say, sturdier blood vessels or thicker skin. The team is unveiling a
new initiative, the Giraffe Genome Project, to continue their
inquiries. In the meantime, the camel-like, rabbit-like, swan-like,
ostrich-like giraffe will remain one of nature’s curiosities, its neck
swaying faintly as it shuffles across the savannah.
Law & Politics
The Chavez Revolution was always a rebellion in the Superpower’s back
yard and the machine was eventually going to bring it to heel by hook
or by crook.
Pentagon warns of 'grave consequences' should Turkey buy Russian missile system
Law & Politics
“They will not get the F-35s if they take the S-400,” he added, later
indicating the potential Patriot sale would also be blocked.
The comments came a few days after U.S. European Command head Gen.
Curtis Scaparrotti said it would be his best military advice to bar
Turkey from getting the F-35, should the country continue on the path
of procuring the S-400.
On March 6, Turkish President Recep Tayyip Erdoğan told local
television channels that not only will Turkey stick to its S-400
acquisition plans, but it might also seek the more advanced S-500 in
"We signed a deal with Russia for the purchase of S-400, and will
start co-production. It’s done,” Erdoğan said, according to local
“There can never be a turning back. This would not be ethical, it
would be immoral. Nobody should ask us to lick up what we spat. Later,
we may work with S-500s.”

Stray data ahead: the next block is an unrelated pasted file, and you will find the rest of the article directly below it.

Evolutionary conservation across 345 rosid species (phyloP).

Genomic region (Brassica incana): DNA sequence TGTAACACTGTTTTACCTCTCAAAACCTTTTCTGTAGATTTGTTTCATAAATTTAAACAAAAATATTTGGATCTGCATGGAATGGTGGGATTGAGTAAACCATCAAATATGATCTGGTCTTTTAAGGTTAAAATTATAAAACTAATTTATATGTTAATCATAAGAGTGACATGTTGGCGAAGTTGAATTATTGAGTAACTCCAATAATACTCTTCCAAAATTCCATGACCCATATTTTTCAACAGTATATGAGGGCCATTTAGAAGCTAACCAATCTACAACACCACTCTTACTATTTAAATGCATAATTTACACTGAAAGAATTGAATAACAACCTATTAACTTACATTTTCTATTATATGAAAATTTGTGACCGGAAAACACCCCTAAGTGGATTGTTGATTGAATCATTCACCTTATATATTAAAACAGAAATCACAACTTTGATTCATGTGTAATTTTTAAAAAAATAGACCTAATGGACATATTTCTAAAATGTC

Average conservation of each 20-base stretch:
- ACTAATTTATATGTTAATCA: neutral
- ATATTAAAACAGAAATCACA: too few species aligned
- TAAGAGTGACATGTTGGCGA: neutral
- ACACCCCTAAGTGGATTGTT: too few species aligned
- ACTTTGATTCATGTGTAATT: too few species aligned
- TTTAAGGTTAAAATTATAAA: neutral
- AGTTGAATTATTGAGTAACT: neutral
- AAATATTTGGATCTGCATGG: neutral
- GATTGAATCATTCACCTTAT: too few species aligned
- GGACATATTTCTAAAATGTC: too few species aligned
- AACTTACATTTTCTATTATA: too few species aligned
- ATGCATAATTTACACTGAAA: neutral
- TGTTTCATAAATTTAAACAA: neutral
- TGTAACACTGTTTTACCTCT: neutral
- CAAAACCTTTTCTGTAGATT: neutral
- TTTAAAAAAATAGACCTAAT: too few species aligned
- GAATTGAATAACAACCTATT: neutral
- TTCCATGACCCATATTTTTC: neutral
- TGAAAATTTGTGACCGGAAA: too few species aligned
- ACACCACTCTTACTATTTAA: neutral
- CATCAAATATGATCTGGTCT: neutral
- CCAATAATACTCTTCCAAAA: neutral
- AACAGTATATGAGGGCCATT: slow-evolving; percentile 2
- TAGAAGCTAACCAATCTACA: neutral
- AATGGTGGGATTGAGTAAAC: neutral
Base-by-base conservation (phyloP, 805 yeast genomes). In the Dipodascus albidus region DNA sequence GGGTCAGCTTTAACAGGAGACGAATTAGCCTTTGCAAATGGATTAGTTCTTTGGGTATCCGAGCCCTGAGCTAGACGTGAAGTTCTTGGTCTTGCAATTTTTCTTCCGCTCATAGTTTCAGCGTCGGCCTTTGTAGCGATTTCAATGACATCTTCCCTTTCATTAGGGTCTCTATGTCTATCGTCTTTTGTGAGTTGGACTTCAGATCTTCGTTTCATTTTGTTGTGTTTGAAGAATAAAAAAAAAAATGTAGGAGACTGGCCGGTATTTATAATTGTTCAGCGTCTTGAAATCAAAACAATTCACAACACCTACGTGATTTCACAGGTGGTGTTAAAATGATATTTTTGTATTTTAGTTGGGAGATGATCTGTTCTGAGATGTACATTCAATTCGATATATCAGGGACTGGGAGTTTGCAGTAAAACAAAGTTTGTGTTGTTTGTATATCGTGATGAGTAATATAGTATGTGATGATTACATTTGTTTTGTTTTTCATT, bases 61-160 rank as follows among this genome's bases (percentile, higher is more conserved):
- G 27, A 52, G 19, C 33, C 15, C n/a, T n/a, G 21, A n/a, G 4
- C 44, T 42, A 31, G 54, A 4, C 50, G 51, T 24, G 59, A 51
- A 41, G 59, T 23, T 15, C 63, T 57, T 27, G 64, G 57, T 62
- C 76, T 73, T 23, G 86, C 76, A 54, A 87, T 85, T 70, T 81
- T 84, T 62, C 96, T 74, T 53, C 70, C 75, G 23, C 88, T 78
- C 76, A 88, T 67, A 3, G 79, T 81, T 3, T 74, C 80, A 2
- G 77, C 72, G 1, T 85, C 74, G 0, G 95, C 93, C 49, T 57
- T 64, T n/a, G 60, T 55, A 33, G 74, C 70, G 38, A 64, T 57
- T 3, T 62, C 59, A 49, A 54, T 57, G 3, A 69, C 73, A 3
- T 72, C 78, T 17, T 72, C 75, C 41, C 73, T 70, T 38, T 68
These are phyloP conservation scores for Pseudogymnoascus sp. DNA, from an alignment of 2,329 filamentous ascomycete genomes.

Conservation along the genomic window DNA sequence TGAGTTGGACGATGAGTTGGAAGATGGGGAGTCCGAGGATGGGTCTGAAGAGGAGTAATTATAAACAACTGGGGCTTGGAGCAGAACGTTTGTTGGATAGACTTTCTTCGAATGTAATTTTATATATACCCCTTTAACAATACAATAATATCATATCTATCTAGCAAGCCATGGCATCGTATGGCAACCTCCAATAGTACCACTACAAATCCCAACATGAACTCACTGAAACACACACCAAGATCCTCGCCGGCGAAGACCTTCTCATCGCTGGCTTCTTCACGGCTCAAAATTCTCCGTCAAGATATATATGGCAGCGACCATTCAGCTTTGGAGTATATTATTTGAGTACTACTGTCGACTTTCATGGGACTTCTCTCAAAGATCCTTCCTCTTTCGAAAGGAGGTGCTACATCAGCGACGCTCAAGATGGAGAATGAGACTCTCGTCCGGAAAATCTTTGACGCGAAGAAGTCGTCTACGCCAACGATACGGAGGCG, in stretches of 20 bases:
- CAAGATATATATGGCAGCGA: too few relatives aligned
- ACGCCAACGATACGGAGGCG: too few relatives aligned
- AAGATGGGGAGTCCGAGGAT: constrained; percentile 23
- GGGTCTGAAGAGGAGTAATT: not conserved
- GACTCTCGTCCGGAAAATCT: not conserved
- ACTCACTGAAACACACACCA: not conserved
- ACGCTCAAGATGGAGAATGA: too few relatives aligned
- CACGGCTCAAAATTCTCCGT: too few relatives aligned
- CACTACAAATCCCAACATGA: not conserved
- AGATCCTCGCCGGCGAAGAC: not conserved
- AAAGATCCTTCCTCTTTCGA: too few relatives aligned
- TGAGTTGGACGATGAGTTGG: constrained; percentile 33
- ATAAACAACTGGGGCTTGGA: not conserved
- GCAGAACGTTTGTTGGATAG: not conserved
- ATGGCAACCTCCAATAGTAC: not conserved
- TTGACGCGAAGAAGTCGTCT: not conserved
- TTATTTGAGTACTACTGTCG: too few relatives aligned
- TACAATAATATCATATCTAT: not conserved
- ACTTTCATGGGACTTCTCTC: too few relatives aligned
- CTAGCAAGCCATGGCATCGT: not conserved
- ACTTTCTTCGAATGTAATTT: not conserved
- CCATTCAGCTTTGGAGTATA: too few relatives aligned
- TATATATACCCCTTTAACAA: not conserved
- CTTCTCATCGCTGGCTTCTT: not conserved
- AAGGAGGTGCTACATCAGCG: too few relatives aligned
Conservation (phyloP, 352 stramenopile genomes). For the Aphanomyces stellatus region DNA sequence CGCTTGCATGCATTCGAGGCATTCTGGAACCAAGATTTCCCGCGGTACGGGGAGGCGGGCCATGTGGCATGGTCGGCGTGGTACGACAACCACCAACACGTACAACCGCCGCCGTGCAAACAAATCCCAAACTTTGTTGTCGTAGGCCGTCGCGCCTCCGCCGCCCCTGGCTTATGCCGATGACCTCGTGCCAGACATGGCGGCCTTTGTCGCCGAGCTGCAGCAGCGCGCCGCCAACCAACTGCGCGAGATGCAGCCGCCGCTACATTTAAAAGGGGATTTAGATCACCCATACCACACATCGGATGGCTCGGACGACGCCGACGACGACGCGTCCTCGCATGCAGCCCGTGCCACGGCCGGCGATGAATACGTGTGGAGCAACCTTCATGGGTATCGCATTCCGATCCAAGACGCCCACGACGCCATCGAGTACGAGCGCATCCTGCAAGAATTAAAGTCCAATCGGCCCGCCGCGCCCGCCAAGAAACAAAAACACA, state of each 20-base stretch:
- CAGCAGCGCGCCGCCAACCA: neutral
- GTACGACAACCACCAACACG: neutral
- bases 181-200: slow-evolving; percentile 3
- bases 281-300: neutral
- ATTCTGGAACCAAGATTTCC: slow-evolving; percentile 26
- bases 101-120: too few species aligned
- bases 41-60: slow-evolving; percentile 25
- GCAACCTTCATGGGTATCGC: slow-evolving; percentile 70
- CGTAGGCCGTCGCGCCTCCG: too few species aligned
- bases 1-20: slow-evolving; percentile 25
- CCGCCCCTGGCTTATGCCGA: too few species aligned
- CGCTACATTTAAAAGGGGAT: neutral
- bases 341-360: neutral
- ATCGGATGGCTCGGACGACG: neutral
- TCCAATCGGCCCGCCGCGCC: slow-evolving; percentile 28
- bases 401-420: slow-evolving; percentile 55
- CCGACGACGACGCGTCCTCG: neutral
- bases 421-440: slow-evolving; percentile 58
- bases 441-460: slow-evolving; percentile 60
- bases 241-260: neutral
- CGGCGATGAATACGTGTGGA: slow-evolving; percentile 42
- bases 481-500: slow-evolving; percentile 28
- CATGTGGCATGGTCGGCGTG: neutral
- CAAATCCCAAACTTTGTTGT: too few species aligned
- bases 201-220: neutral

Kim Jong Un is showing signs he might fire his first rocket in 15 months. Long-time observers suspect he is bluffing. @business
Law & Politics
Two days after Kim’s summit with U.S. President Donald Trump broke
down over sanctions relief and disarmament steps last month, satellite
images showed that North Korea was rebuilding a long-range rocket site
it recently dismantled. The activity suggests that the country could
be preparing to launch a missile or satellite that would push back
against Trump while providing valuable data to improve his weapons
“It is a big gamble,” said Jenny Town, managing editor for the North
Korea-focused 38 North website. “If North Korea does launch a
satellite, it could derail all of North Korea’s diplomatic goodwill
built up over the past year.”
Any launch would be the first since Kim fired off an intercontinental
ballistic missile in November 2017 capable of reaching any U.S. city
and declared his weapons program complete. Just prepping a potential
launch site sends a pointed message to Trump, who has repeatedly cited
Kim’s decision to refrain from weapons tests to justify his
controversial decision to engage the North Korean leader one on one.
“North Korea’s message is that doing a deal with it and easing
sanctions are the best way to stop its provocations.”
18 SEP 17 :: "A screaming comes across the sky" North Korea. @TheStarKenya
Law & Politics
Gravity’s Rainbow is a 1973 novel by Thomas Pynchon which is about the